MINNEAPOLIS -- When North Dakota State comes to Minnesota, the Bison make themselves at home.
The Gophers just keep playing the role of the far-too-gracious host.
Marcus Williams had two defensive touchdowns for North Dakota State, including a wild play at the end of the first half on Saturday, to help an FCS team pull off yet another win at Minnesota, 37-24.
"Coach outcoached me, their team outplayed us and they deserved to win the game," Gophers coach Jerry Kill said, adding: "I feel bad for our students. I feel bad for the state of Minnesota. I feel bad for our fans, and I feel bad for our kids."
Williams, a sophomore cornerback who played at Hopkins High School in the Twin Cities -- one of the dozens of Minnesotans who make up half of NDSU's roster -- returned an interception of Max Shortell's late heave 40 yards for a touchdown to seal the game.
On the final play of the first half, teammate Colten Heagle picked off MarQueis Gray's risky pass at the 18 and tossed the ball back to Williams as he was taken down near midfield. Williams raced 52 more yards to put the Bison (3-0) ahead 28-14 at the break.
"It was pretty emotional, really, being from here and going up against the home state," Williams said. "People thinking I wasn't good enough to play here, probably wasn't going to play D-I ball at all."
Donnell Kirkwood rushed 10 times for 70 yards and two touchdowns for the Gophers (1-3), but once again, it was difficult to determine which team was from the BCS conference -- and who was playing at home.
"Our players had a great deal of confidence coming in," said Bison coach Craig Bohl, whose team is 5-3 against FBS foes since moving up from Division II. "If we played well, we'd win."
NDSU scored touchdowns on drives of 65, 83 and 71 yards in the first half before the tag-team touchdown by Heagle and Williams as time expired. Minnesota's spirit disappeared, too.
"It was depleted. It was devastated. It's a different ballgame if that doesn't happen," safety Kim Royston said.
Even when the Bison finally faced their first fourth down, with 6:25 left in the third quarter, Ryan Jastram kicked a 49-yard field goal with room to spare to stretch the lead to 31-14.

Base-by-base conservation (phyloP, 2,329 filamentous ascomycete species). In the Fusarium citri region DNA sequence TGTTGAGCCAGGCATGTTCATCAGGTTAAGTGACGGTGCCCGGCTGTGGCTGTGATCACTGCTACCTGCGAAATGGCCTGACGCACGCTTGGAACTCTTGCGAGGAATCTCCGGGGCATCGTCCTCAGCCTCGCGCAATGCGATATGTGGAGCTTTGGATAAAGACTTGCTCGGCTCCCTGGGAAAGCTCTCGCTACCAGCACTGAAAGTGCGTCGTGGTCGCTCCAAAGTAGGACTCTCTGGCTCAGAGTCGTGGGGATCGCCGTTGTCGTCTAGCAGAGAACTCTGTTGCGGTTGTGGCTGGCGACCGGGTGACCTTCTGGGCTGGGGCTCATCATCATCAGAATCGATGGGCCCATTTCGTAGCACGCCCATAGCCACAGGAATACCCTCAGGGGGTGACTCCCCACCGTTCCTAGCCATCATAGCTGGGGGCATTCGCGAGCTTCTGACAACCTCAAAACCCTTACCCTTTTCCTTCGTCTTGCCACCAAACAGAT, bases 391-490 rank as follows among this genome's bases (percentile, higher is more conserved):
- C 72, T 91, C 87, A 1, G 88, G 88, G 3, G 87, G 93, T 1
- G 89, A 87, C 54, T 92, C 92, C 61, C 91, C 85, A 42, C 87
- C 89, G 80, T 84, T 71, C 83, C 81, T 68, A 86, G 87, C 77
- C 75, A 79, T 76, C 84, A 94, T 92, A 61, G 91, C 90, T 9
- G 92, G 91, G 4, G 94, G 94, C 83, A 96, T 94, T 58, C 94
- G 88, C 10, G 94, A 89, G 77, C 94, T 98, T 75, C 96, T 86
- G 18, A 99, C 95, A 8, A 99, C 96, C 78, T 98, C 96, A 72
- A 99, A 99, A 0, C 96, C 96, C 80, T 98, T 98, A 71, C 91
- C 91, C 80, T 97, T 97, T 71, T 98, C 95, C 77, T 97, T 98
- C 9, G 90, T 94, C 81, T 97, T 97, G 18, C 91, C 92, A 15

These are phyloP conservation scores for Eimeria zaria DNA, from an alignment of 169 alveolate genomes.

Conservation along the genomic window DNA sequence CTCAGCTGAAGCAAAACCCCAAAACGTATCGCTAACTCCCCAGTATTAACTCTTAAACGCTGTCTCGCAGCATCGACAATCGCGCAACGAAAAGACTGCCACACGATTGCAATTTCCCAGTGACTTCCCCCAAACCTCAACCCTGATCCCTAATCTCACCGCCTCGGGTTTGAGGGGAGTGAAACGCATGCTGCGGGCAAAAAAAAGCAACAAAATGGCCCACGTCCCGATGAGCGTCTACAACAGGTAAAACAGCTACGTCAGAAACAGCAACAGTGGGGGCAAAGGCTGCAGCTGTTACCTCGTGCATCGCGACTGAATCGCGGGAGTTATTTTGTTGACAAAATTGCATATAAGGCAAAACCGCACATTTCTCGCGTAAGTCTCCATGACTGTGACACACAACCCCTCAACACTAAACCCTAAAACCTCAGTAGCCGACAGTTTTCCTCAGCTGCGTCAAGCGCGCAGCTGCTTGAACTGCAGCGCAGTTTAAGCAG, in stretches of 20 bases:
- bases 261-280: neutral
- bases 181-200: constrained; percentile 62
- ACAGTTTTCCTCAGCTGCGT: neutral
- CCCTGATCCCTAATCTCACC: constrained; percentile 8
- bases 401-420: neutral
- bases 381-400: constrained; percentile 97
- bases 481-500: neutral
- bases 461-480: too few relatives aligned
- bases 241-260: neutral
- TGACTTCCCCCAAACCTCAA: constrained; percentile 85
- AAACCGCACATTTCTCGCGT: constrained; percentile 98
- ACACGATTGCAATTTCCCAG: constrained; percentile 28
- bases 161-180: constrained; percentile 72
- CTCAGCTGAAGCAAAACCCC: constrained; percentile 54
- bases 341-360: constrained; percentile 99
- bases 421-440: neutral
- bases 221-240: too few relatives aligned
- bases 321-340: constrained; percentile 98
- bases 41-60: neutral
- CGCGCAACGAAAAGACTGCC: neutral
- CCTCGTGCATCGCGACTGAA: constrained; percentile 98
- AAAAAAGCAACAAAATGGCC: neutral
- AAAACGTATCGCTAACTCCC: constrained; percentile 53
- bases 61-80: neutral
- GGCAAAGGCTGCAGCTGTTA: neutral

"NDSU's a great team. Their quarterback's a good player. But it comes down to what we do. Whatever they got, we gave to 'em, as far as I'm concerned," said Royston.
The Gophers, who gave the Bison three first downs via penalties on their first two possessions, rushed for 168 yards -- including a 10-play, 95-yard march, all on the ground, to tie the game at 14.
"The holes were there. It's not like I had to fight for anything. The first five yards were coming easy," Kirkwood said.
But the Bison played with more polish and seemed to have their game plan a step ahead of Minnesota's the entire game.
The Gophers rotated Gray and Shortell at quarterback, and they didn't have any rhythm when they needed it at the end. Shortell found tight end Eric Lair for a 20-yard touchdown pass on fourth-and-7 to bring the Gophers within 31-24 with 9:05 left, but they couldn't get any momentum after that.
Gray was 5 for 12 for 53 yards passing and netted just 23 yards rushing on 13 attempts. Shortell went 4 for 8 for 71 yards. Kill said he wasn't sure yet how he'd manage that position moving forward.
"I ain't blaming nobody else, baby. That's me," Kill said. "I'm putting way too much on these kids. You'd like to be able to just hand the ball off and let 'em learn to play quarterback, but we're not in that situation right now."
For the Gophers, struggling against an FCS foe in front of their own fans is nothing new, though it's not any less humbling and frustrating for a school with an athletics department budget about five times as big as NDSU's.
Minnesota lost to South Dakota last year. The Gophers barely beat South Dakota State in a three-point game the season before that. Two weeks ago, they lost at home to New Mexico State, an FBS team but frequently one of the weakest in the NCAA's top tier.
This was the third time Minnesota had played North Dakota State in the last five years, and this game was every bit as difficult for the Gophers as the meetings in 2006 and 2007. Minnesota needed a blocked field goal as time ran out to preserve a 10-9 victory the first year and lost 27-21 to NDSU the following season.
Bison fans accounted for perhaps one-fourth of the 48,000-plus crowd, and NDSU even brought its full band.
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